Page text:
The handler can be used to perform both read and write operations, although the balancing part only makes sense for SELECT operations. When performing INSERT operations, keep in mind that DB synchronization must be managed elsewhere. When you perform an INSERT, the Cherokee DB balancer will return a tuple indicating whether it succeeded or not, the number of rows affected, a rollback flag, etc. It will not, however, replicate the operation among each one of you MySQL servers. These arrangements must be made independently using mechanisms suitable for the task.

Remember that balancing database operations is a powerful scaling advantage, but requires some precautions. You must assume the system is stateless. It is not much of a limitation, and it enables the handler to do connection pooling and database access dispatching. MySQL is mostly stateless for the bulk of your queries (SELECT / UPDATE / INSERT / DELETE, etc.), but some commands are meant to affect future commands in the session or may only affect the server currently receiving the command in the balancing scheme. Most notably, these are setting global or session variables, configuring database access privileges and modifying the table structure on a master without replication.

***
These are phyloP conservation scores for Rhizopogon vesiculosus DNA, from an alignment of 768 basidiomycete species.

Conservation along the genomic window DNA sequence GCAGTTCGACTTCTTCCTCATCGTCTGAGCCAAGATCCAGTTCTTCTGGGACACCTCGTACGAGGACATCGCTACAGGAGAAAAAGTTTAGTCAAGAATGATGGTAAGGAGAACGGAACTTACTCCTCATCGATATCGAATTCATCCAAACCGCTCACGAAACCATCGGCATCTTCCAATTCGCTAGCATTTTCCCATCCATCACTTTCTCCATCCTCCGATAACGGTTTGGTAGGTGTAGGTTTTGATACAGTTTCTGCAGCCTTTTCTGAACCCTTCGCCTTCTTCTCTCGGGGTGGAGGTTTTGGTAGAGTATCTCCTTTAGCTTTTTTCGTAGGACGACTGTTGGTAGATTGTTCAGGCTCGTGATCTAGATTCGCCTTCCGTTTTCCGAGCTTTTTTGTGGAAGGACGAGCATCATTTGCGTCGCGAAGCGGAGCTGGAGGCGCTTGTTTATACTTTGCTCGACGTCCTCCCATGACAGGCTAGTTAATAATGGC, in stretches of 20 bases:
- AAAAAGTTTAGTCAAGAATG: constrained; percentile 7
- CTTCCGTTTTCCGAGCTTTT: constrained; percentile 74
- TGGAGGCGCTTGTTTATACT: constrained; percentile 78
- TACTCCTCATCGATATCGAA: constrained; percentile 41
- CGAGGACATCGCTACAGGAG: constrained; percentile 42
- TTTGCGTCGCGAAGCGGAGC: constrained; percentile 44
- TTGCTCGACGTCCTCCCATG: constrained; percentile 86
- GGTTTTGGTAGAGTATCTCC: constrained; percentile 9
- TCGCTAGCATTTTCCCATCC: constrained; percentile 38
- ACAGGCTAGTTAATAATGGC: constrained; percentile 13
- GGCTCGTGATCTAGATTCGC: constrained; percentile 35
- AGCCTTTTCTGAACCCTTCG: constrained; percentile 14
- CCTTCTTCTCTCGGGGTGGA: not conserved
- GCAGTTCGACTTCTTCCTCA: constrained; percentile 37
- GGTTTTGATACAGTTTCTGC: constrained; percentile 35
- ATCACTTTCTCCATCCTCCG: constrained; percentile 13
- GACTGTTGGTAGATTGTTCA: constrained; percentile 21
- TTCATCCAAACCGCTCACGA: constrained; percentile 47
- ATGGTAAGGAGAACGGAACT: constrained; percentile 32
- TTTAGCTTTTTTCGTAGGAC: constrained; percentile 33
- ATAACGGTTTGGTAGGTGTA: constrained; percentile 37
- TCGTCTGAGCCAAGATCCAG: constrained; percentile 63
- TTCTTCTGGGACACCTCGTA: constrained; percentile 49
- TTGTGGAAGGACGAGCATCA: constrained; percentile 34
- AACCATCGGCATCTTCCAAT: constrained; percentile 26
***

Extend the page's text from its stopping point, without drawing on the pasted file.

Also, due to the balancing scheme in place, you should be very careful when locking tables or performing transactions. In these cases you MUST perform all the related operations contained within a single query, either using semicolon separators or within a stored procedure. Never dispatch them as separate queries, since your databases will rapidly become unstable.


As for security concerns, you must keep in mind that the handler is designed for internal secure networks. If you have concerns about exposing your database to the public you will have to properly secure your internal network by using firewalling, binding the running Cherokee instance to a particular interface, tunnelizing your connections and so forth.